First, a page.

As Erica Benner notes, it is helpful to take Machiavelli’s “less-known maxims, and […] apply them to his own words.”[5] Among Machiavelli’s lesser-known maxims are “don’t judge by reputation or appearances” and “take nothing on authority,” both of which complicate—and contradict, even—the aphorisms in the previous paragraph and thus the popular narrative about Machiavelli. Challenging these narratives reveals the nuances in Machiavelli’s theorizations and writings. Working against the popular narrative of  Machiavelli’s work, Dr. Benner concludes that “Machiavelli makes it clear why popular government is better than authoritarian rule.”[6]

Getting past the narrative that Machiavelli is a man of evil teachings allows for his work to be more seriously and openly considered in contemporary society. Rather than espousing evil, Machiavelli’s theories about the prince and politics might be representative of the realities of placing power in human hands. Machiavelli does challenge optimistic views of government, but that does not make him an evil heretic as some did, and would still, label him; instead, it indicates that he was an adroit political realist far before his time. (In earlier, more religious and socially cohesive centuries, Machiavelli’s political realism was the chief cause of his association with evil and heresy.) As with all thinkers and texts suffering from contemporary, public misconceptions, this kind of accessible scholarship makes more applicable the timeless ideas at the core of a life’s work or a good book—it restores meaning and relevance.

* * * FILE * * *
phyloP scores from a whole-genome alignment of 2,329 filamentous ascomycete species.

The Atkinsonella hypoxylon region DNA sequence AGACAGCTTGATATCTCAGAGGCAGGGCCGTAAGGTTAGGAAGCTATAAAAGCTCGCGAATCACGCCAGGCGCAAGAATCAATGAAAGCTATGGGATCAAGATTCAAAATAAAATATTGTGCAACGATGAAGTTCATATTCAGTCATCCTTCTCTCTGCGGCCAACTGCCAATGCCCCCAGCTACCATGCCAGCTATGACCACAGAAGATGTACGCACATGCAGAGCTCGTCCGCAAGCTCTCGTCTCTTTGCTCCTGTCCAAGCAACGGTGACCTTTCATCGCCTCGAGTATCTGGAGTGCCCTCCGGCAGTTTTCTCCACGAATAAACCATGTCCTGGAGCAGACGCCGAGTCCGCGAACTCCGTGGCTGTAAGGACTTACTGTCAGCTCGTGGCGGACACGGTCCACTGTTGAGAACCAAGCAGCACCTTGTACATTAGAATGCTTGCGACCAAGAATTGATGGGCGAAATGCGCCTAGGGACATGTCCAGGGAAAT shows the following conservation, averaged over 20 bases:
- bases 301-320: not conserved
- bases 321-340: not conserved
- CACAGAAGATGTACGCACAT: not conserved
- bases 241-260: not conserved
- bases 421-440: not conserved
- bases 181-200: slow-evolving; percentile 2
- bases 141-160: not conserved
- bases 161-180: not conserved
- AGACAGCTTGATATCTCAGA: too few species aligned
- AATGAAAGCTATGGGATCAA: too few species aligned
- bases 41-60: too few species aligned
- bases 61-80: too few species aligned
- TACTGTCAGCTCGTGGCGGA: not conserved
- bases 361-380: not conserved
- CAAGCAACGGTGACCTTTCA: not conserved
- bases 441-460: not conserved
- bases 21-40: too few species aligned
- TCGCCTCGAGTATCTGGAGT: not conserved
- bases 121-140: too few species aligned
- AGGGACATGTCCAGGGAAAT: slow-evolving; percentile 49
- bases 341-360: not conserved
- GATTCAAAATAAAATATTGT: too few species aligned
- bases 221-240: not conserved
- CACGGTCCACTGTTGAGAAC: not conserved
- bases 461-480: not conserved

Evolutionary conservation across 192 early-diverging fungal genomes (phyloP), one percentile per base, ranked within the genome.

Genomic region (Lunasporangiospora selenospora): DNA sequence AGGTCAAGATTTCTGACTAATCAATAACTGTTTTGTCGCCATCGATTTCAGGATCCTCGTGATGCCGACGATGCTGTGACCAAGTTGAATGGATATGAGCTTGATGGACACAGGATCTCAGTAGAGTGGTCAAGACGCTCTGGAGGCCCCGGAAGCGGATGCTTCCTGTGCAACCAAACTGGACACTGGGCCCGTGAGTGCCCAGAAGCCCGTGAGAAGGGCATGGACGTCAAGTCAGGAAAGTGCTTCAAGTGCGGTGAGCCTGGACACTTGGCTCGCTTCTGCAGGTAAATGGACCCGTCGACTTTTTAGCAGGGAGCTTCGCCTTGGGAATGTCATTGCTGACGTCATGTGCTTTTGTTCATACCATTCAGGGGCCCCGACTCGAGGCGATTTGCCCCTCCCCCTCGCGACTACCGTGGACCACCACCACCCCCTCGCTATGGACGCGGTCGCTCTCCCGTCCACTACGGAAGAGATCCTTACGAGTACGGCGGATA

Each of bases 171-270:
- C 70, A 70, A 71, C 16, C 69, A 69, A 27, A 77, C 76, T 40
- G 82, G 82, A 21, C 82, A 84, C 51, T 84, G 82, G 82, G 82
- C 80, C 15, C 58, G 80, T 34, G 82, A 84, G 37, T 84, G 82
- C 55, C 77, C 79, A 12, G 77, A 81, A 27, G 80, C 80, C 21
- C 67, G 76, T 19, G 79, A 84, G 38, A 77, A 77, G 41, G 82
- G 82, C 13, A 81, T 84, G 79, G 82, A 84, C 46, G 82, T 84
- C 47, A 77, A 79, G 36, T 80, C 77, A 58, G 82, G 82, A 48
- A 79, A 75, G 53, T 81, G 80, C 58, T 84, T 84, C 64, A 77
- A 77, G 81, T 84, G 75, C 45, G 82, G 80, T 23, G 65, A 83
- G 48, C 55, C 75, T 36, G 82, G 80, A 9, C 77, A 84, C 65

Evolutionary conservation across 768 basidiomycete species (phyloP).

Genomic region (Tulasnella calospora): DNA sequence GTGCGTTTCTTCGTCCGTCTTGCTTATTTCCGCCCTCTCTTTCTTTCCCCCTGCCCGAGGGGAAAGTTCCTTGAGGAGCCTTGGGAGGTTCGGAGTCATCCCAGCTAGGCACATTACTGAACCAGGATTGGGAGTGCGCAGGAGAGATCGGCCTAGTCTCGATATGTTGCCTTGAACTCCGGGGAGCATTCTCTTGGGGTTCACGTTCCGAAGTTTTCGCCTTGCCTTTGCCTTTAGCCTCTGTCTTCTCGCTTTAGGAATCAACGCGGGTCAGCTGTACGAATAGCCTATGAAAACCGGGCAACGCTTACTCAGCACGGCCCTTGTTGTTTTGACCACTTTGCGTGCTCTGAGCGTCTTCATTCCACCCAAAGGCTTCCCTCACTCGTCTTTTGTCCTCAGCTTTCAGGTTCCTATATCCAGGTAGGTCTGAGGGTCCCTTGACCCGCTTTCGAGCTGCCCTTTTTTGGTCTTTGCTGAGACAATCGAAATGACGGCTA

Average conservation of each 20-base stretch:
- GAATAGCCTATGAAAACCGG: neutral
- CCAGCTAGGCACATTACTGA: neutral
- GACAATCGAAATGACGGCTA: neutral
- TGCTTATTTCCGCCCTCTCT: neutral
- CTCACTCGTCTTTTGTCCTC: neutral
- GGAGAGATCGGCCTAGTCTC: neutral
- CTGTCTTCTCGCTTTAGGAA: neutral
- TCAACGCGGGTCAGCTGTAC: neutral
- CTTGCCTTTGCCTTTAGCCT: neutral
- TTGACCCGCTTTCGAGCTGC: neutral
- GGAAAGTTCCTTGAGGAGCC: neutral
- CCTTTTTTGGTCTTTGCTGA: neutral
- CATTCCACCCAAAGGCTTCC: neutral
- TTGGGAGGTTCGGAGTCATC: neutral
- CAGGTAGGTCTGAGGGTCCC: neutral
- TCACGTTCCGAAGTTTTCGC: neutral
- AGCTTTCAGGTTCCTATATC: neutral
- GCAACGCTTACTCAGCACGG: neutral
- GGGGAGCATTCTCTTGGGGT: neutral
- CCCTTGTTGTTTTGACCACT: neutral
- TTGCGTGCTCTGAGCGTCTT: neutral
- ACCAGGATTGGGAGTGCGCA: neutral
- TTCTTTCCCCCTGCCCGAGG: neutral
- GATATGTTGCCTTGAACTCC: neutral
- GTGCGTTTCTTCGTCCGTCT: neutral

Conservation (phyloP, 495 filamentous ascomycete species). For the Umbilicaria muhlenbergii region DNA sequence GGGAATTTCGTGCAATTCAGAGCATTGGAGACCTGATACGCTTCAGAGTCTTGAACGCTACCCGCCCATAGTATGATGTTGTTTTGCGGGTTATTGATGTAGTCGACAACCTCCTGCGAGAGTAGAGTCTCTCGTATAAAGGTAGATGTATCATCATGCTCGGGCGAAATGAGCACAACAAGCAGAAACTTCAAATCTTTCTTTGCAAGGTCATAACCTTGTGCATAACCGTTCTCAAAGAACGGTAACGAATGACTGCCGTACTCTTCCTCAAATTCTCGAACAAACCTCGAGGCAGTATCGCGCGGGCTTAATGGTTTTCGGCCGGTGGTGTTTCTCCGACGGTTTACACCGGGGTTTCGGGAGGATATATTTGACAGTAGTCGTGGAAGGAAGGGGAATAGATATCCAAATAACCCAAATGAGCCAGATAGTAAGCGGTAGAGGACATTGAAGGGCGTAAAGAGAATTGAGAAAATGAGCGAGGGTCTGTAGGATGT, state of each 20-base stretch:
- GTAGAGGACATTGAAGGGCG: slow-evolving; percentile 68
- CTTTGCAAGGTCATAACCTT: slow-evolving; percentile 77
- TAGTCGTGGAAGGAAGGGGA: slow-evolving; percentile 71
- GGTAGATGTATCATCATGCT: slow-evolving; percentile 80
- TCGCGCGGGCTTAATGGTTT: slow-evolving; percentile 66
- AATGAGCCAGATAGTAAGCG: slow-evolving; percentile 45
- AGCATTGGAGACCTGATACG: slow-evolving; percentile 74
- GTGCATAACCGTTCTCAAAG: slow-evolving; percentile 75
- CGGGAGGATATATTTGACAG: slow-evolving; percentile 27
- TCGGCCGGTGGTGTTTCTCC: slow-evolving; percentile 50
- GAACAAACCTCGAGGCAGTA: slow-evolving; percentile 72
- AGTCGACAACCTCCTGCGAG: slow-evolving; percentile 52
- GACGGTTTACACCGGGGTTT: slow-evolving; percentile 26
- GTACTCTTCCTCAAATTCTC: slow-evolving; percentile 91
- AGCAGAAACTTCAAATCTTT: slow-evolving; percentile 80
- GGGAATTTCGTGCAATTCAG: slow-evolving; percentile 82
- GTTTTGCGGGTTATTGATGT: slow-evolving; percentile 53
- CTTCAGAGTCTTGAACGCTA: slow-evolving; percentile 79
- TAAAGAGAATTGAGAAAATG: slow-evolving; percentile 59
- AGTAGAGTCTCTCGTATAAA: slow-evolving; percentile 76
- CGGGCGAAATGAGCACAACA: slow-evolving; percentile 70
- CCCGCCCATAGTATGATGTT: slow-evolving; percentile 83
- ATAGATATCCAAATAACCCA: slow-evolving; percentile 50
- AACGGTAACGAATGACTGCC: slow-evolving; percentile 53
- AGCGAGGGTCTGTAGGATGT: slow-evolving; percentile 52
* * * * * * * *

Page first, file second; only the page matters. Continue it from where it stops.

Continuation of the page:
Through the process of producing public scholarship on one of the most misunderstood men in political philosophy, Dr. Benner breaks through the commodified, evening-news pronouncements of politics being a Machiavellian game and politicians Machiavellian players, painting instead a richer, more useful picture of Machiavelli. Through an understanding of his work devoid of the baggage “Machiavellian” brings to the table, Machiavelli can enter public debate not merely as a wicked man concerned only with power and political maneuvering, but as a philosopher with myriad insights to offer modern politics, politicians, and even apolitical members of the public. Indeed, cutting away at the public’s accumulated misperceptions of a particular philosopher, pruning the centuries-old overgrowth obscuring the historical value or meaning of a person and his ideas, can only enhance today’s tough conversations, by welcoming famous thinkers into the fold not as scarecrows of their life’s work, but as forever-flowing founts of insight.

The Imaginative Conservative applies the principle of appreciation to the discussion of culture and politics—we approach dialogue with magnanimity rather than with mere civility. Will you help us remain a refreshing oasis in the increasingly contentious arena of modern discourse? Please consider donating now.


[1] Benner, Erica. “Have We Got Machiavelli All Wrong?” The Guardian, Guardian News and Media, 3 Mar. 2017.

[2] Machiavelli, Niccolo. “The Prince.” N.p., n.d. Web. 

[3] Ibid.

[4] Ibid.

[5] Benner, “Have We Got Machiavelli All Wrong?” The Guardian.

[6] Ibid.

The featured image (detail) is a portrait of Niccolò Machiavelli by Santi di Tito and is in the public domain, courtesy of Wikimedia Commons.